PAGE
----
Kash­miri team in Geneva to ex­pose In­dian atroc­i­ties

Pakistan Observer - - KASHMIR -

UNITED NA­TIONS—A Kash­mir del­e­ga­tion ar­rived here to at­tend the 32nd ses­sion of UN Hu­man Rights Coun­cil in Geneva. A group of ac­tivists from In­dian-oc­cu­pied Kash­mir are lead­ing the Kash­miri del­e­ga­tion to the largest in­ter­na­tional gath­er­ing of diplo­mats and hu­man rights de­fend­ers at Palais des Na­tions in Geneva. Rights ac­tivists and de­fend­ers will in­ter­act with rep­re­sen­ta­tives of more than 190 coun­tries and con­trib­ute to the global hu­man­i­tar­ian agenda.

The Kash­mir del­e­ga­tion’s pres­ence coun­ters In­dia’s des­per­ate at­tempts to play down the con­flic­tat in­ter­na­tional fo­rums. “This is the time to push In­dia in a cor­ner over its hor­rid record in Kash­mir,” said Altaf Hus­sain Wani, who be­longs to Srinagar but lives with his fam­ily in ex­ile in Pak­istan like thou­sands of other Kash­miris. Kash­mir is the old­est pend­ing item on the agenda of UN Se­cu­rity Coun­cil.Vi­o­lat­ing its in­ter­na­tional com­mit­ments to freedom of peace­ful assem­bly and as­so­ci­a­tion, In­dia has is­sued non­bail­able ar­rest war­rants on Monday for Yasin Ma­lik and Syed Ali Gee­lani, two lead­ing peace­ful freedom ac­tivists. The In­dian clam­p­down is de­signed to stop Ma­lik and Gee­lan­i­from or­ga­niz­ing a sem­i­nar in Srinagar on Is­rael­style set­tle­ments that In­dia plans in Kash­mir to move pop­u­la­tion from In­dia into the val­ley and change de­mog­ra­phy in its fa­vor. “We need to draw more in­ter­na­tional at­ten­tion to In­dia’s plans and ac­tions in Kash­mir,” said Syed Faiz Naqsh­bandi, a lawyer who be­longs to Srinagar and lives in Pak­istan. Pak­istan is home to the largest pop­u­la­tion of Kash­miris out­side Kash­mir. Hun­dreds of fam­i­lies are also ex­iled here from parts of Kash­mir un­der oc­cu­pa­tion. They are here to es­cape un­rest and sup­pres­sion.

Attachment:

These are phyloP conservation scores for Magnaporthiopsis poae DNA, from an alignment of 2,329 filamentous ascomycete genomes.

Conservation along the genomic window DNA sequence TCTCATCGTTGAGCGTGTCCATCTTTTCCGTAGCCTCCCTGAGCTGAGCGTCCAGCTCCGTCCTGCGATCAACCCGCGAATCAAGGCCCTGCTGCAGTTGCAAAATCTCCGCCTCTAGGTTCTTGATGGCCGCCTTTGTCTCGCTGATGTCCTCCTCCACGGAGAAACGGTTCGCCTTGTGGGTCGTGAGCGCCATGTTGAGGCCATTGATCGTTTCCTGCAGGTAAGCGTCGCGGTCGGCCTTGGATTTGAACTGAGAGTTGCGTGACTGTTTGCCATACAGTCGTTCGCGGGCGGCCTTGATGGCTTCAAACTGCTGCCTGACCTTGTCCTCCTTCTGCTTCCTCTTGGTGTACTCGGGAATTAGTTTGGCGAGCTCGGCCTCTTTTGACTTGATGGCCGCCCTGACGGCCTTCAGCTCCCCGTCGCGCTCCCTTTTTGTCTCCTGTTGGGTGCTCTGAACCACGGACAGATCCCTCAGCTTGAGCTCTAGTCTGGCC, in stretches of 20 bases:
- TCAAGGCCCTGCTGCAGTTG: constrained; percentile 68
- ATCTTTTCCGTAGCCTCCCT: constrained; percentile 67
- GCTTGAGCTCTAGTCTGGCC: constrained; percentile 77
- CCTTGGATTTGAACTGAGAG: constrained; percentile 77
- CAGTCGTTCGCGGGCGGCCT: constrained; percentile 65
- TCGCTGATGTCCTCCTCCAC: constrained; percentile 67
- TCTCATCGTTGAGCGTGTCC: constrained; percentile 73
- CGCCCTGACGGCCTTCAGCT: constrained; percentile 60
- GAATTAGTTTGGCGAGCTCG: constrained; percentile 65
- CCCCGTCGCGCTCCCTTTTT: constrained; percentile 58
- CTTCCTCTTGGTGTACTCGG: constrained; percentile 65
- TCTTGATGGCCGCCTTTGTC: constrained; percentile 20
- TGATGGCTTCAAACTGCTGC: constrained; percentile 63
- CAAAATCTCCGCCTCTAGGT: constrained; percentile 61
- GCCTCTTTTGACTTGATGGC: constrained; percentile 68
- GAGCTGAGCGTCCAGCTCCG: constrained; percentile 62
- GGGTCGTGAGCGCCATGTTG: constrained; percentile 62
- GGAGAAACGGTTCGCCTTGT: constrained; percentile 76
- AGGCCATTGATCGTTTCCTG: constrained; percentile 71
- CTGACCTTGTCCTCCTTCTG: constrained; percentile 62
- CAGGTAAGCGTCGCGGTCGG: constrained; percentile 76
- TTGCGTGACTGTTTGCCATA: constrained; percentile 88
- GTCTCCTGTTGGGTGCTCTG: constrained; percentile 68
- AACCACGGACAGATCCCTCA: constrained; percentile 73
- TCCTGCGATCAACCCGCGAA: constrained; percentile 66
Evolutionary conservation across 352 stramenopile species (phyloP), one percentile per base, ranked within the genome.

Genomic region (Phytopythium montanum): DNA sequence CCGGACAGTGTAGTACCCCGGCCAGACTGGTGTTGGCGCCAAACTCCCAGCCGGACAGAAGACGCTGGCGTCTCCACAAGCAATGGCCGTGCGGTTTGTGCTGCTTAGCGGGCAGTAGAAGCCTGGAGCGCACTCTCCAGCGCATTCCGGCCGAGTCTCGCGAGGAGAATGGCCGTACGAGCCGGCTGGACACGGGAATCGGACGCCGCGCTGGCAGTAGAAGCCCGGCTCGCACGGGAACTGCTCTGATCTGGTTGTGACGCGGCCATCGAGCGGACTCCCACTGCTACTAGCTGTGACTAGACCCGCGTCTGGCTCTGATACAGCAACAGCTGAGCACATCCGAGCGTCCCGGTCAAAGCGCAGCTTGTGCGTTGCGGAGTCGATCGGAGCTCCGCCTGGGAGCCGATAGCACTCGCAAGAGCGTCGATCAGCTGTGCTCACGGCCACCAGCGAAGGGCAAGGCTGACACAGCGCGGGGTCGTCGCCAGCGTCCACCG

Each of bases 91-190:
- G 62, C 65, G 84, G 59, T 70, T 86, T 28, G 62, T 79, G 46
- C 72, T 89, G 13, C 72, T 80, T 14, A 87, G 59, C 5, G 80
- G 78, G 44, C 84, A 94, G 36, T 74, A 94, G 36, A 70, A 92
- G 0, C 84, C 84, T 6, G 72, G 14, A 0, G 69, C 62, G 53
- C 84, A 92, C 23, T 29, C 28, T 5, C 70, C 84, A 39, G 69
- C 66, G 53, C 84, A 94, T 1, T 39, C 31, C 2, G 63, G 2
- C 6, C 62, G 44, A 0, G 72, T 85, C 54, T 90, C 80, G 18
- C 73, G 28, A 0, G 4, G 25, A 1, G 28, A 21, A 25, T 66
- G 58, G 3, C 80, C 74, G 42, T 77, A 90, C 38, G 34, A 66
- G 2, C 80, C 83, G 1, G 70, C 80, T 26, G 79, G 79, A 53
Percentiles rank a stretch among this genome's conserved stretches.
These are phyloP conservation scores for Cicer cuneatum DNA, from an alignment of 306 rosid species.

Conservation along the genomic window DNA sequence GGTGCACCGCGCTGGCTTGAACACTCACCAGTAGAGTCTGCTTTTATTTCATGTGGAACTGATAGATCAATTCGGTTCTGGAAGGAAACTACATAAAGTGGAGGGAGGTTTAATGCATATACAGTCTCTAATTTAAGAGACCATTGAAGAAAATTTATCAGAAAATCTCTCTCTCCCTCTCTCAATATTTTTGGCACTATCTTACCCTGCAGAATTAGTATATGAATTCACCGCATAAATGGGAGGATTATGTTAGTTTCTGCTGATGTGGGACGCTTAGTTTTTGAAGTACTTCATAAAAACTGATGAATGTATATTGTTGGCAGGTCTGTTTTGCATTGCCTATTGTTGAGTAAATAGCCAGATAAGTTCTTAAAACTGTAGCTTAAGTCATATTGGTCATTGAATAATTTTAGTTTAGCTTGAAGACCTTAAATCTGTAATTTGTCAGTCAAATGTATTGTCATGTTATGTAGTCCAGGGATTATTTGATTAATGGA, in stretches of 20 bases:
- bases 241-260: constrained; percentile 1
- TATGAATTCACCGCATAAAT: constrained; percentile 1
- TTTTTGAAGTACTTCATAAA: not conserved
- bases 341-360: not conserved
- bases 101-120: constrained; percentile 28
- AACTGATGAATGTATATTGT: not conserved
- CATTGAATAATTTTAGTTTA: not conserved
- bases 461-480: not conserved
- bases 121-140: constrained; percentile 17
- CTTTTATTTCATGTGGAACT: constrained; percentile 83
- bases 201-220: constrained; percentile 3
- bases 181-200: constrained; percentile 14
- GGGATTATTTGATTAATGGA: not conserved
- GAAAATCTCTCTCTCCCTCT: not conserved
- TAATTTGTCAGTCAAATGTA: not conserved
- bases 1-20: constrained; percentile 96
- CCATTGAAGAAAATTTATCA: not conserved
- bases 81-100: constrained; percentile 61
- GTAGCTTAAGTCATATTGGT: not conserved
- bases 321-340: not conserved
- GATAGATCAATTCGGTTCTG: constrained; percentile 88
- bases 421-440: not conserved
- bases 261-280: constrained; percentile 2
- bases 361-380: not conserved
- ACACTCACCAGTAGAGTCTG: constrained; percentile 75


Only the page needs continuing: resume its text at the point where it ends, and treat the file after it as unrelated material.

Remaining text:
2Ac­tivists in Kash­mir have been get­ting cre­ative in their peace­ful re­sis­tance to In­dian oc­cu­pa­tion.

In May, 2016, ho­tels and halls in Srinagar re­fused to al­low a Kash­miri au­thor to hold a book launch. Hall man­agers said they feared In­dian reprisals. So the au­thor launched the book on the road­side.—Email in Budgam district who have to wear masks and come with scented hand­ker­chiefs to over­come the stench em­a­nat­ing from the heaps of garbage that is cre­ation of the lo­cals liv­ing in the area. Stu­dents told the jour­nal­ist who re­ported the mat­ter that it is ex­tremely dif­fi­cult to come daily for the stud­ies in such an un­hy­gienic at­mos­phere.

Stu­dents have ap­pealed Govern­ment to clear th­ese heaps of garbage near their school and have said that they may be oth­er­wise forced not to at­tend the classes. This is not the only school in Srinagar out­skirts that goes through the or­deal; there are dozens of schools in Srinagar city where stu­dents face same prob­lems as waste is piled in the open spa­ces near their lo­cal­i­ties.

Why does SMC fail to keep the city clean? Has Govern­ment ever pon­dered over this is­sue or has its hands been full with other prob­lems – like the usual law and or­der? The ba­sic hy­giene in the Srinagar city does not seem a pri­or­ity to them? Should SMC em­bark on the path of pub­lic-pri­vate part­ner­ship to make the city clean and bring in the pri­vate play­ers who can hire the rag pick­ers on some salary to keep the city clean?

There seems to be a sim­ple so­lu­tion to a grave prob­lem of stink­ing Srinagar city, as the SMC ve­hi­cles col­lect the solid waste dur­ing day time mak­ing the en­tire at­mos­phere fill with foul smell.

Why don’t the author­i­ties ap­ply their mind and clean the city dur­ing the night and keep it ready for the peo­ple, tourists and ‘dur­baris’ at the morn­ing hours? They can make the em­ploy­ees to work in the night-shift and al­low the peo­ple to have fresh air in the morn­ing by keeping re­strict­ing all op­er­a­tions of col­lect­ing the solid waste dur­ing night hours.

It will also re­duce the bur­den on roads and al­le­vi­ate the chronic traf­fic jam prob­lem. It gets worse when peo­ple who are stranded in th­ese jams are forced to take in city’s stench pour­ing out from the garbage col­lect­ing ve­hi­cles. aaliyahmed@gmail.com —Cour­tesy: Rising Kash­mir

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